What Do We See Best

In diagnostic images such as mammograms, incredibly small and low-contrast structures such as microcalcifications have to be appreciated.

f A structure is perceived best if it is viewed at a distance i at which it subtends an angle of 5° (Fig. 3.7a).

We implement this physiological truth in our daily work by getting closer to an image if we look for very small de-tails—until we hit the limits of accommodation. Accommodation is, of course, phenomenal in children (if they show you a piece of paper to read, they will hold it close to your nose). Radiologists of adequate biological age, however, need to carry a magnifying glass around to compensate for their accommodation deficit. It is interesting to note that the phenomenon also works the other way around: large, low-contrast lesions are better perceived if you view them with a minifying glass. The number of radiologists carrying these around is much smaller, however. The normal crowd just takes a step back and then another look.

How well we view small structures also depends on the brightness, or optical density as the physicists call it. As typical animals of the steppe we see contrasts best at the brightness of a summer afternoon. At this optical density our optical cones work optimally while the intraocular scatter is minimal. If it becomes darker, we turn to rod vision. The detectability decreases significantly, which is why you a have a reading lamp at your bedside. The windows of a typical ward room are only usable as "light boxes" if main rounds take place on a summer afternoon and if clear skies dominate in the region—thus in hospitals for the upper few. Late in the evening, however, a broader public can also check the healing progress while standing in the parking lot.

As our eye adapts to the brightness of the total visual field, an image on the light box should be very well masked if you do not want to miss low-contrast lesions. Room (ambient) light must also be adapted to prevent reflections on the image, and the dilation of the pupils, which would increase intraocular scatter and activation of rod vision. The proper examination of an image that has been generated with great care is thus far from trivial (Fig. 3.7b). Special computer-assisted light boxes or viewing monitors that also control room light optimize our perception (Fig. 3.7c).

I Perception

Room lighting

Intraocular scatter

Light box

Intraocular scatter

Light box

Glare due —^ to room light

Reflection of room light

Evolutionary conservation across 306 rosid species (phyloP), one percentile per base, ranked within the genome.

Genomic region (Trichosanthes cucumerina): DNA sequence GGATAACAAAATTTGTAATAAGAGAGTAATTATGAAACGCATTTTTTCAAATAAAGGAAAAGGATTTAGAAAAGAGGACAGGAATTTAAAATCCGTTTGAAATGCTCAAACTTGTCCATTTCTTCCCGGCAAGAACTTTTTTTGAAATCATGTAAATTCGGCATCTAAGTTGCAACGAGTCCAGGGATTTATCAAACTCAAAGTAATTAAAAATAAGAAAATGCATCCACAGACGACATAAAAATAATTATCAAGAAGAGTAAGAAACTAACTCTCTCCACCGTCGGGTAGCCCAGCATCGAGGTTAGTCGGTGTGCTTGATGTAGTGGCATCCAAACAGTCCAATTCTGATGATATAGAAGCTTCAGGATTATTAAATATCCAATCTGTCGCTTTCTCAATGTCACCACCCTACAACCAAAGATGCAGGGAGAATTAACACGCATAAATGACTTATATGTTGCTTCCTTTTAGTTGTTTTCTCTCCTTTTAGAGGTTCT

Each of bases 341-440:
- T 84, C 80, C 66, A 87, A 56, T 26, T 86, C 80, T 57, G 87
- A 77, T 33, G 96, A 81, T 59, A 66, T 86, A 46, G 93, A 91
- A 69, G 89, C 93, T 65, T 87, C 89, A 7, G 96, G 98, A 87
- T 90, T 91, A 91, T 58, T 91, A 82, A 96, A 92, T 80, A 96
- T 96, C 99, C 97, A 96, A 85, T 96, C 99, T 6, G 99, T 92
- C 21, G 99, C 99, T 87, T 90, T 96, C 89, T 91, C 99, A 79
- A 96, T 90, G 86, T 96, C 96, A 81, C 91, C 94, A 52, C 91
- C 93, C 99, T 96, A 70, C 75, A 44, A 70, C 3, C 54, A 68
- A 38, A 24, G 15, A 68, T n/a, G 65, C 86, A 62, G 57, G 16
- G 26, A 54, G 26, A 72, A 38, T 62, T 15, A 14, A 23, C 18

J4

Clare due to light box

Light box

a Glare and reflections in the visual field, intraocular scatter, and insufficient masking of the image on the light box are reasons for impaired perception (upper). If these mistakes are corrected and if structures are viewed so that they subtend an angle of 5° perception is optimal (lower). b Chief's round on the surgical ward. The films were fixed to the windows. Obviously rounds have to take place before sundown on this ward. Nice to know also that the therapeutic progress can be checked another time late at night while walking over to the parking lot. c This is a computer-assisted lightbox that masks the film and adapts ambient light automatically, thus optimizing perception (by Smartlight, Inc.). d This is a modern flat panel display used in digital mammography. In this special field the quality requirements are extremely high. The display also needs to be placed in dedicated, light-adjusted surroundings (by Fuji Medical Systems). ►

What Else Influences Our Perception?

Even if a structure is optically well discernible it must also be perceived and, eventually, be evaluated and classified. Is the structure pathological, normal, or just a variant of the normal? The image is scanned optically and compared to an internalized standard, the "gestalt" of, for example, a chest radiograph. The more complex the normal image, i.e., the radiological anatomy, the more difficult is the detection of pathology. A given nodule is readily perceived in the periphery of the lung but is easily missed when it is close to the lung hilum, because the large vessels can look like or camouflage the nodule. The negative influence of complex anatomy on the detectability of pathology is also called "anatomical noise" (see p. 21).

After you have detected a definitely pathological structure, your attention may fade, especially ifyou are still inexperienced. This "satisfaction of search" effect (see p. 25) hinders the careful examination of the rest of the image. Make it a point to take the time for a second thorough pass over the image!

The independent review of an examination by another colleague ("double reading") can increase its diagnostic value significantly (see p. 32)—four eyes do see more than two!

f Images are generated with extremely expensive and soi phisticated equipment, sometimes with substantial risk to the patient. They must be studied with great care and under optimal conditions.

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